Human activity recognition using inertial/magnetic sensor units
Lecture Notes in Computer Science (including subseries Lecture Notes in Artificial Intelligence and Lecture Notes in Bioinformatics)
38 - 51
Item Usage Stats
MetadataShow full item record
This paper provides a comparative study on the different techniques of classifying human activities that are performed using body-worn miniature inertial and magnetic sensors. The classification techniques implemented and compared in this study are: Bayesian decision making (BDM), the least-squares method (LSM), the k-nearest neighbor algorithm (k-NN), dynamic time warping (DTW), support vector machines (SVM), and artificial neural networks (ANN). Daily and sports activities are classified using five sensor units worn by eight subjects on the chest, the arms, and the legs. Each sensor unit comprises a triaxial gyroscope, a triaxial accelerometer, and a triaxial magnetometer. Principal component analysis (PCA) and sequential forward feature selection (SFFS) methods are employed for feature reduction. For a small number of features, SFFS demonstrates better performance and should be preferable especially in real-time applications. The classifiers are validated using different cross-validation techniques. Among the different classifiers we have considered, BDM results in the highest correct classification rate with relatively small computational cost. © 2010 Springer-Verlag Berlin Heidelberg.
Keywordsfeature selection and reduction
human activity recognition and classification
Artificial Neural Network
Dynamic time warping
feature selection and reduction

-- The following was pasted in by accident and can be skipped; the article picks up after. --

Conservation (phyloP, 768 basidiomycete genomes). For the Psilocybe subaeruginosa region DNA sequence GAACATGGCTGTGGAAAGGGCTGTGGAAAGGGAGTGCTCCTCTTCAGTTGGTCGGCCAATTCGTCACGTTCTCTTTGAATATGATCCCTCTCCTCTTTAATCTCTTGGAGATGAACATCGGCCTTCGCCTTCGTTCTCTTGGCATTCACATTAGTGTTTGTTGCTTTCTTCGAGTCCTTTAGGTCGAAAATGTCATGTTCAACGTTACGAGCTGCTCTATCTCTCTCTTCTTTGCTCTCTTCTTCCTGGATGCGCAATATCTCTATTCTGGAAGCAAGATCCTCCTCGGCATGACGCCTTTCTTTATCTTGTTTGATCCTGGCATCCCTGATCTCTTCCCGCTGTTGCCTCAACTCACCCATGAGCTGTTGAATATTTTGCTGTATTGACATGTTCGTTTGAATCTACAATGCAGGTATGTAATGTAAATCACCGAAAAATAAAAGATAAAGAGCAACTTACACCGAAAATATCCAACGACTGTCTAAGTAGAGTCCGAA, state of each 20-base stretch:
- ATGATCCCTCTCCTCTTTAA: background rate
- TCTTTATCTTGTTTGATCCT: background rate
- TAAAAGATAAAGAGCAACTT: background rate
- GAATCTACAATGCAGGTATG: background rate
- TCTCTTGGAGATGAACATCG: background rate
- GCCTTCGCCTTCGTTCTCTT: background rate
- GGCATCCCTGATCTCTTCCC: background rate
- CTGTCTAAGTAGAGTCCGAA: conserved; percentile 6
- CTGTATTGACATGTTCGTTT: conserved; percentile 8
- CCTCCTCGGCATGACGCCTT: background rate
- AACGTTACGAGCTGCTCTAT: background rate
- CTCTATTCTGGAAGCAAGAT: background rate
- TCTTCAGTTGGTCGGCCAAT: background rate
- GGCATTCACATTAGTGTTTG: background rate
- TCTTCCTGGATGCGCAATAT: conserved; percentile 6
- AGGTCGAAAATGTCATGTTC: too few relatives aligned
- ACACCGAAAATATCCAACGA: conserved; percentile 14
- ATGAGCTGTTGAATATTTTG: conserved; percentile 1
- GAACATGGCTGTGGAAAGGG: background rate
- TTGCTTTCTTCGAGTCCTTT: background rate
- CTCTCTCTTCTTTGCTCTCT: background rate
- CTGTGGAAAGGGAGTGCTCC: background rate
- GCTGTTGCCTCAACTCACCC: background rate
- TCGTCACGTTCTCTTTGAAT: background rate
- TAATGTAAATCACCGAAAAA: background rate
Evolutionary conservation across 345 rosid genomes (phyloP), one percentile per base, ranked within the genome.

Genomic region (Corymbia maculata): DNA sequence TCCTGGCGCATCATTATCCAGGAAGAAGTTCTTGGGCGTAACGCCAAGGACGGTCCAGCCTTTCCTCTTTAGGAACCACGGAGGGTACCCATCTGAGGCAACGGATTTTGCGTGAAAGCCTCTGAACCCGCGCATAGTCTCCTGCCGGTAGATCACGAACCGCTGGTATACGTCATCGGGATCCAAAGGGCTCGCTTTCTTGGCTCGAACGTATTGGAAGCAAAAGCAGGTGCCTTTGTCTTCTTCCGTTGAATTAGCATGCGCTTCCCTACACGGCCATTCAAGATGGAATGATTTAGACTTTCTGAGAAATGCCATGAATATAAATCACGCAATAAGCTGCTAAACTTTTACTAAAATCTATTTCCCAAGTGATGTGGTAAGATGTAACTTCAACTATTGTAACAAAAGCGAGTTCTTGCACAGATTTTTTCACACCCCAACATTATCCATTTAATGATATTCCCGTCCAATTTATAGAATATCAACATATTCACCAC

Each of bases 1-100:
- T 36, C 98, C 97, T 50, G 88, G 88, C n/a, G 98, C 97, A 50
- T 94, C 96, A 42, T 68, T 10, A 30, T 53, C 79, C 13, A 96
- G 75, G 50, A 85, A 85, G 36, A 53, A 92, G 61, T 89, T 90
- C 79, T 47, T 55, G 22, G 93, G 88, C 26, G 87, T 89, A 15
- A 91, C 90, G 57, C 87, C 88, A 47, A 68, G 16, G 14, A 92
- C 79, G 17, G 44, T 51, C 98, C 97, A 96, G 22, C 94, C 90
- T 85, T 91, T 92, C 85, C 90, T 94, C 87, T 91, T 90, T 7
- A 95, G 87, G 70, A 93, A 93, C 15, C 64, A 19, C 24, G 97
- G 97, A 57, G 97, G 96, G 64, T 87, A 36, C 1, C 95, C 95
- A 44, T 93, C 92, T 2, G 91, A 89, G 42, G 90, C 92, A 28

Human activity recognition
K-nearest neighbor algorithm
Least squares methods
Inertial navigation systems
Principal component analysis
Support vector machines
Permalink (Please cite this version)http://hdl.handle.net/11693/28535
Showing items related by title, author, creator and subject.
The analysis of wearable motion sensors in human activity recognition based on mutual information criterion Dobrucali O.; Barshan, B. (IEEE Computer Society, 2014)Selecting a suitable sensor configuration is an important aspect of recognizing human activities with wearable motion sensors. This problem encompasses selecting the number and type of the sensors, their position on the ...
Investigating inter-subject and inter-activity variations in activity recognition using wearable motion sensors Barshan, B.; Yurtman, A. (Oxford University Press, 2016)This work investigates inter-subject and inter-activity variability of a given activity dataset and provides some new definitions to quantify such variability. The definitions are sufficiently general and can be applied ...
Yurtman, Aras (Bilkent University, 2012)We address the problem of detecting and classifying human activities using two different types of wearable sensors. In the first part of the thesis, a comparative study on the different techniques of classifying human ...